The DAME Tax: Making Cryptominers Pay for Costs They Impose on Others
Last month, the President released his Budget for Fiscal Year 2024, building on progress over the past two years to make critical investments to grow the economy, lower costs for families, protect and strengthen Medicare and Social Security, and reduce the deficit.
One new proposal in this year’s Budget, the Digital Asset Mining Energy (DAME) excise tax, is an example of the President’s commitment to addressing both long-standing national challenges as well as emerging risks – in this case, the economic and environmental costs of current practices for mining crypto assets (cryptomining, for short). After a phase-in period, firms would face a tax equal to 30 percent of the cost of the electricity they use in cryptomining.
Cryptomining is a process for validating transactions among holders of crypto assets to record and transfer cryptographically secured assets on a distributed ledger by, for example, using computing equipment to perform calculations to select the validator (White House 2022). Currently, cryptomining firms do not have to pay for the full cost they impose on others, in the form of local environmental pollution, higher energy prices, and the impacts of increased greenhouse gas emissions on the climate. The DAME tax encourages firms to start taking better account of the harms they impose on society.
While crypto assets are virtual, the energy consumption tied to their computationally intensive production is very real and imposes very real costs, as highlighted in a chapter of this year’s Economic Report of the President (entitled “Digital Assets: Relearning Economic Principles”). Recent reporting by the New York Times highlighted the scale of the power consumption associated with 34 of the largest cryptomining operations, which they calculated as equal to the power used by the surrounding 3 million homes. As shown in Figure 1, the amount of electricity used in cryptomining in the United States in 2022 was similar to what is used to power all the country’s home computers or residential lighting.
Cryptominers’ high energy consumption has negative spillovers on the environment, quality of life, and electricity grids where these firms locate across the country (OSTP 2022). Pollution from electricity generation falls disproportionately on low-income neighborhoods and communities of color (Thind et al. 2019). Cryptominers’ intensive and often volatile power consumption also can push up electricity prices for consumers and can increase risks for local electrical grids—straining equipment, causing service interruptions and safety hazards (Chelan County 2018). Yet because cryptomining is geographically mobile and the stability of the business model remains unclear, local utilities also face financial risks if they invest in upgrading capacity that may not be needed if mining activity ceases or moves away.
The environmental impacts of cryptomining exist even when miners use existing clean power. For example, in the case of communities with hydropower where cryptomining operations are often located, increased electricity consumption by cryptominers reduces the amount of clean power available for other uses, raising prices and increasing overall reliance on dirtier sources of electricity.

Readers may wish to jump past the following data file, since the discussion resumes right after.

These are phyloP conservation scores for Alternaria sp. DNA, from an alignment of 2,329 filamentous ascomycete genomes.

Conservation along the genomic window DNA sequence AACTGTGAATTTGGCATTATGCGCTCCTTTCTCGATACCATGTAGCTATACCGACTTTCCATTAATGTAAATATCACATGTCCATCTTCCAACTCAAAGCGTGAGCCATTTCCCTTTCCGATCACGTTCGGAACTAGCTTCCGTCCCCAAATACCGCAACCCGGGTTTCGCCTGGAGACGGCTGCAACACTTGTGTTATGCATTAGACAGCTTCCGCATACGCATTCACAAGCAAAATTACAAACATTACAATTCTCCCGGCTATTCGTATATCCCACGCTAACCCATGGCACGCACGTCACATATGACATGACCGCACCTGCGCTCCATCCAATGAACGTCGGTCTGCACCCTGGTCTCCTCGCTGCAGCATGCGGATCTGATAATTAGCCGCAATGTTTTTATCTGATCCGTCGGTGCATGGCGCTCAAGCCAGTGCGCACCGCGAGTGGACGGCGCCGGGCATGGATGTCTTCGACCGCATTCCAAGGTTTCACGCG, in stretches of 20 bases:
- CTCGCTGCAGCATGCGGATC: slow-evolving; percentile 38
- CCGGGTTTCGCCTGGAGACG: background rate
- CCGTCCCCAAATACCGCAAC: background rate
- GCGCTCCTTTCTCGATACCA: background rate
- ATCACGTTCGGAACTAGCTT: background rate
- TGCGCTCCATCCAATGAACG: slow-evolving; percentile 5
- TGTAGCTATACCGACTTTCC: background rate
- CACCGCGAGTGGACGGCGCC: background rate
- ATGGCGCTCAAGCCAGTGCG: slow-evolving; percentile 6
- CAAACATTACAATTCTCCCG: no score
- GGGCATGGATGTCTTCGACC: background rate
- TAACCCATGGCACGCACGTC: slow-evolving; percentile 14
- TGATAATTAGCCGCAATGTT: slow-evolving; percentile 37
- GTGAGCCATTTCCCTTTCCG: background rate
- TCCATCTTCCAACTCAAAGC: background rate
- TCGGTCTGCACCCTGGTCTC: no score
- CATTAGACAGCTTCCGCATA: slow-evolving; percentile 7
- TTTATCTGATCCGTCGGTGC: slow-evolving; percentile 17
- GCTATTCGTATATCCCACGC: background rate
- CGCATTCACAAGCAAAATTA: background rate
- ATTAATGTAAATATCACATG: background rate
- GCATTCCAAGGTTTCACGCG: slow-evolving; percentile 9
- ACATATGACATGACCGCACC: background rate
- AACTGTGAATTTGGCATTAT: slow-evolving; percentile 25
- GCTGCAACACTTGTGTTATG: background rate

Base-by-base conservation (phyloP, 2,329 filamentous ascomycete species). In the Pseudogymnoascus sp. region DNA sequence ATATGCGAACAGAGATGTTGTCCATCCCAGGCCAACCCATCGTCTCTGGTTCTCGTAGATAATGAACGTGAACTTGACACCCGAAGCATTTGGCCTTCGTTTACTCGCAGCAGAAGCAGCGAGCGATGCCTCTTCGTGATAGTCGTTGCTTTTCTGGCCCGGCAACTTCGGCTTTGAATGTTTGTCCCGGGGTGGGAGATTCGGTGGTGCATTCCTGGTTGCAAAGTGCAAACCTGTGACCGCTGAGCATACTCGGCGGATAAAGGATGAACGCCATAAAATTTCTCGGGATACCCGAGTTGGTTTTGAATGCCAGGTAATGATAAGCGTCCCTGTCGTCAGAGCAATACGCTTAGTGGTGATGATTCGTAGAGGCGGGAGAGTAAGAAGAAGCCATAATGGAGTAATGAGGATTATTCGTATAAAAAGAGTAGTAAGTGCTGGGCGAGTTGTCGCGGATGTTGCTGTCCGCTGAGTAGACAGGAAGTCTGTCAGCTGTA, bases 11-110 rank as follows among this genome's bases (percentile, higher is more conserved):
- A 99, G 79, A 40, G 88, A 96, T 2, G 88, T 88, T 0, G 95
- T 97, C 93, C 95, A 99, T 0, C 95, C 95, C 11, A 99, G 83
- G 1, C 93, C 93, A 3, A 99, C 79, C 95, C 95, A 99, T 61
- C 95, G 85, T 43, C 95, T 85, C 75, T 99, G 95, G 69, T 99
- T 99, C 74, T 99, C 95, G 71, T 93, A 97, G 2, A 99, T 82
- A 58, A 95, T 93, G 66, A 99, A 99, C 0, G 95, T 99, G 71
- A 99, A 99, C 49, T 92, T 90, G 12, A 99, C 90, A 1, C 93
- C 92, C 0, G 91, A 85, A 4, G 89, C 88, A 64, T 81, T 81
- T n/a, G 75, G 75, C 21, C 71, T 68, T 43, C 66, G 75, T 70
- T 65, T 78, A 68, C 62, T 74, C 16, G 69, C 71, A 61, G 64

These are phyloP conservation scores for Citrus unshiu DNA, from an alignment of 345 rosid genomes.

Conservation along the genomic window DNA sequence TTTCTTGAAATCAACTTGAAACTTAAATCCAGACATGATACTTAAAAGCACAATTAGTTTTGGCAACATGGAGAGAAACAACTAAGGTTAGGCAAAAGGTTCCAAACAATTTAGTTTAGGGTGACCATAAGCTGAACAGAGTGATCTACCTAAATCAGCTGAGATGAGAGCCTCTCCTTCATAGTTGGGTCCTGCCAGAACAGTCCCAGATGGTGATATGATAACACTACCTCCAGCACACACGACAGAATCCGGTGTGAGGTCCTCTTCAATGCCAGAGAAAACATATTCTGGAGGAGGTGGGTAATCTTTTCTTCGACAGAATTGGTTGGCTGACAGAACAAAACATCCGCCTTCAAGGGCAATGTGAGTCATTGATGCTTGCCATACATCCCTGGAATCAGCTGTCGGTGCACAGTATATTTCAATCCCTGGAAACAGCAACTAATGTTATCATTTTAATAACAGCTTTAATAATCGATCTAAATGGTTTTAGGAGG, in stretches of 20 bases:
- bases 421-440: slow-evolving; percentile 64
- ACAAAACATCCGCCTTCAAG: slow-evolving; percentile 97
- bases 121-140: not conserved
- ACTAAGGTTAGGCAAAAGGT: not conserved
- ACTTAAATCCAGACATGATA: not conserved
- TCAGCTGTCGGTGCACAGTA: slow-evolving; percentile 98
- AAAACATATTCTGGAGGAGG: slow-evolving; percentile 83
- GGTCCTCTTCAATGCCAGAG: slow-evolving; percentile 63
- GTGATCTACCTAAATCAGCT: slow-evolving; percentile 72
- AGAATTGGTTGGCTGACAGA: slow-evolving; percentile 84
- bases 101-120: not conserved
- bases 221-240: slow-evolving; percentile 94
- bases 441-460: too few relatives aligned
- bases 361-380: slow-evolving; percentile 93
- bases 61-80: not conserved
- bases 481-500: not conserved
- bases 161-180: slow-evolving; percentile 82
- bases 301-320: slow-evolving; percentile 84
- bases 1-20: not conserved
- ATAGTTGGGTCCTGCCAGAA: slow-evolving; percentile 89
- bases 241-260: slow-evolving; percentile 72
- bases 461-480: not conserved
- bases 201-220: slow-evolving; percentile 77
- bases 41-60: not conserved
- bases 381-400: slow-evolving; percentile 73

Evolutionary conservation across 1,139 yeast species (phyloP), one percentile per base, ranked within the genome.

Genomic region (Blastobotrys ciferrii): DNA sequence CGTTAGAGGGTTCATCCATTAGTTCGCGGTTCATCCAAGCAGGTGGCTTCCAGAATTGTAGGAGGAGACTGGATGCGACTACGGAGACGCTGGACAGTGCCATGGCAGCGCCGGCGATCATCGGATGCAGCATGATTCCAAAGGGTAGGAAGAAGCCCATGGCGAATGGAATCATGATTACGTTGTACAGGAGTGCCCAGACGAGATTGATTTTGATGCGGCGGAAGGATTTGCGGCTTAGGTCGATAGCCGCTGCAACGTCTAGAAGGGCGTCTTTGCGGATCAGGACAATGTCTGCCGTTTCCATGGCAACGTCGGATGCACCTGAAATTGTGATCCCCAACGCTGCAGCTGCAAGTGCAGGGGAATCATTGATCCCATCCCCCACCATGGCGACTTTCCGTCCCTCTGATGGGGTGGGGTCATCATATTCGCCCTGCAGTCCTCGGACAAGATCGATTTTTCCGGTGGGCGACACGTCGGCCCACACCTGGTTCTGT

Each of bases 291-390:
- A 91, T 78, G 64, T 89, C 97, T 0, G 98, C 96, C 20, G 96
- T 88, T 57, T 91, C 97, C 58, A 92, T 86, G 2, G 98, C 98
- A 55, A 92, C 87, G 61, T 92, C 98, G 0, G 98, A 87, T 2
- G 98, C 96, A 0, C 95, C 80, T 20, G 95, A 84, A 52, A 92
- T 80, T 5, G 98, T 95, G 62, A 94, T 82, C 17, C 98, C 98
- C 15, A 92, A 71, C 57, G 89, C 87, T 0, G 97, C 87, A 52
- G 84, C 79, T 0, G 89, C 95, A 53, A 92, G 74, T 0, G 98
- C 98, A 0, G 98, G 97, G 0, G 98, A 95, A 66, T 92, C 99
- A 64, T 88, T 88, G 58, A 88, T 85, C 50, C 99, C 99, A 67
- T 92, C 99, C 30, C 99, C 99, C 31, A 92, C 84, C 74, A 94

Alongside these known costs and risks, cryptomining does not generate the local and national economic benefits typically associated with businesses using similar amounts of electricity. Instead, the energy is used to generate digital assets whose broader social benefits have yet to materialize, as elaborated in the Economic Report of the President. There is little evidence of benefits to local communities in the form of employment or economic opportunity, and research has found that minor increases in local tax revenue are more than offset by increased energy prices for firms and households (Benneton, Compiani, and Morse 2021).
Although the potential for cryptomining to relocate abroad—such as to areas with dirtier energy production—is a concern, other countries are also increasingly moving to restrict crypto asset mining. China banned such activity completely in 2021, as have eight other countries; three Canadian provinces also have announced or enacted cryptomining moratoriums. Similarly, some U.S. States and localities are now charging higher electricity prices for or restricting the activity.
To ensure that cryptomining is not simply pushed from one local community to another, a national policy is needed. Of course, the DAME tax is not a panacea—it is only one example of the Administration’s efforts to fight climate change, reduce energy prices, and increase access to electrified options for all Americans. Similarly, it is just one example of the President’s larger efforts to ensure the responsible development of digital assets, modernize their tax treatment, and mitigate risks to financial stability. Estimated to raise $3.5 billion in revenue over 10 years, the primary goal of the DAME tax is to start having cryptominers pay their fair share of the costs imposed on local communities and the environment.